4. Your website needs screenshots of the game.

          That is all.
      • Our website DOES have screenshots of the game! If you didn't spot them though, maybe we need to make them more prominent. And for the record - Furcadia is no more "made for furry fandom" than Disney's movie The Lion King, or Bugs Bunny cartoons. Things that are enjoyed by a thousands furry fans, and millions of non furry fans. Furcadia's the same way. While we have some furry fans there, and they're most welcome, the majority of our players aren't involved or interested in that. Furcadia is primarily
        • I played Furcadia for a few weeks after a few of my friends insisted I try it out. It really is quite interesting and is a very good game. I prefer action myself though, and with no combat, it wasn't as interesting to me personally. If you like beating people in PvP and big explosions, this probably isn't for you, for conversation, puzzles, and roleplaying, it's a truely great game.
        • I never would have guessed the game was made for more then just Furry Fandom, based upon everything that I saw on the homepage and the other pages I checked out.

          Furries don't make me uncomfortable. I find the whole sub-culture no less different then the hardcore Star Wars, Star Trek and other specific interest sub-cultures out there.

          But hey, if you want to paint someone with the brush of prejudice simply because they pointed out a few facts about your particular sub-culture,
          • I wasn't trying to claim you or anyone else was prejudiced, I'm sorry if I gave that impression. I was just trying to set the record straight about who our game is aimed at. Regardless of my personal hobbies and interests, my work is intended for a general audience. Though I suppose more people would realize it if we took all those talking animals out of there. :)

  • Like most statistics, the numbers can mean what you want them to.

    For a number of months (?) 2nd life was offering free lifetime memberships. Of course I signed up. It was Free (as in beer)!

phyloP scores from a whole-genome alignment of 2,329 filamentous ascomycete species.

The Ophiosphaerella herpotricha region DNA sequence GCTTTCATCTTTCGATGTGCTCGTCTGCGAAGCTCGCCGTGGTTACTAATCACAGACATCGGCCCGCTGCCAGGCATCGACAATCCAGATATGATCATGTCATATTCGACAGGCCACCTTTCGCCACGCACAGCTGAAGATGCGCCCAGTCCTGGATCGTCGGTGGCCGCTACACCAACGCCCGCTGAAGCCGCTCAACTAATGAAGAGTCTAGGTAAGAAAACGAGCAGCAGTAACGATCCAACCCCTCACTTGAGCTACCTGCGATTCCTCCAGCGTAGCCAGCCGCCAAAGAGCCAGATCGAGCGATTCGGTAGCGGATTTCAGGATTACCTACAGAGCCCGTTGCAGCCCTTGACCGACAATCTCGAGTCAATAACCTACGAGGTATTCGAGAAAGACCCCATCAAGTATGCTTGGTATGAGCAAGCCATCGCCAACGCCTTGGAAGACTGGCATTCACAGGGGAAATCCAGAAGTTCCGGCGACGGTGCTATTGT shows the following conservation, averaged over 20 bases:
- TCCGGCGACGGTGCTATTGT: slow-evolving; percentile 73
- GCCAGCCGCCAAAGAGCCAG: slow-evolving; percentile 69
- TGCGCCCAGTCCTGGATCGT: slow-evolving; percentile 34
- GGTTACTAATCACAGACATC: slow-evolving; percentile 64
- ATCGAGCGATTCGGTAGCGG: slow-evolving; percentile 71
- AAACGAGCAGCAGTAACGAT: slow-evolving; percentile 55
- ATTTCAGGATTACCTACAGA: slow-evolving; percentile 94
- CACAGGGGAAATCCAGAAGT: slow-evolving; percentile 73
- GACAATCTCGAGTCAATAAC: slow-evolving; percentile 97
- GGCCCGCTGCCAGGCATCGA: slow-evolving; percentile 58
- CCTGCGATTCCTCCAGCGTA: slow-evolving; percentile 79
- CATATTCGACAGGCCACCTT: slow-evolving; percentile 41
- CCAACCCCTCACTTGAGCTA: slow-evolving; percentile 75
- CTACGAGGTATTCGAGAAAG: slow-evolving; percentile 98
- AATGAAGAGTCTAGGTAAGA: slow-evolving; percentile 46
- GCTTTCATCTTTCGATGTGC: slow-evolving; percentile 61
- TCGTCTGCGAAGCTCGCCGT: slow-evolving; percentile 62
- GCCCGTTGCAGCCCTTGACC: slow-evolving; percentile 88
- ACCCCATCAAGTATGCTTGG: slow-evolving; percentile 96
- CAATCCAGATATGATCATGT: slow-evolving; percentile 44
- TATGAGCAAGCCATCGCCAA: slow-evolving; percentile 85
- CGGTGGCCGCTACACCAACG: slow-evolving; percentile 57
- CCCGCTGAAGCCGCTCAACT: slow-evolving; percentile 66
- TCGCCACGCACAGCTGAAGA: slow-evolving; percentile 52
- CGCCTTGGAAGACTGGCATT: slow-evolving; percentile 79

I haven't logged on for probably a year, does that mean I'm still counted as a 'subscriber'?
  • by Shihar (153932) on Wednesday January 11, 2006 @09:58AM (#14445216)
    Obviously, the number you pick depends upon what you are looking to measure. For subscription games from the company's perspective, the only number that matters is the number of paying customers. This is clearly a good measure of how well they are doing. For a non-subscription game like Second Life, they really need to look at how much the average player gives to the company per month, and how many registered players there are. So, Second Life might have 100,000 'registered' users, but if 90% of them never log in, and 97% of them have never spent a cent on the game, they will be making an average of (random number) 50 cents per registered user. Obviously, this is pittance.

    From the gamer side, the number that matters is the number of people that can be online at once, and how steady those numbers are throughout the day. A game like EVE ranks very high in this regard. They have 22,000 players at peak hours and due to their international market maintain a very high average because the game is well covered from both the US and Europe (less so from Asia though). WoW on the other hand does not score as high as it splits its mass of users up into separate shards and has separate servers from different time zones. This results in a smaller online user base per shard and sharp dips and peaks in user numbers.

    Current users online is a pretty important number IMO. The fewer shards you have, the greater ability you have to tell a divergent story line.

    This was shown pretty clearly in Asheron's Call. Asheron's Call was the first MMORPG to really make it a goal to tell a story. I recall early on years back when during one month's events players were tasked with retrieving a certain item in a PvP area. On all the shard's but one, the players quickly retrieved the item clearing the way for the next month's events. On one shard though, a group of players defended the area and prevented fellow players from retrieving that item. In effect, they created a divergent story. On all the other shard's the story moved forward according to the developer's plans. On one server though, the story diverged in a different direction. So what happened? Exactly what you would expect to happen. Not wanting to maintain multiple different stories at the same time, the development team congratulated the players who had defended the item, but told them that they lost anyways. The story moved forward the same on all servers.

    A single server offers a greater deal of freedom in terms of shaping the story. The developers are not bound to keep dozens of different copies of the same story. Nor do they have to worry about divergent stories. I think that this contributes strongly to how WoW has been extremely ineffective at creating a dynamic world changing stories for its players. World changing events are extremely hard to deal with when you have multiple servers.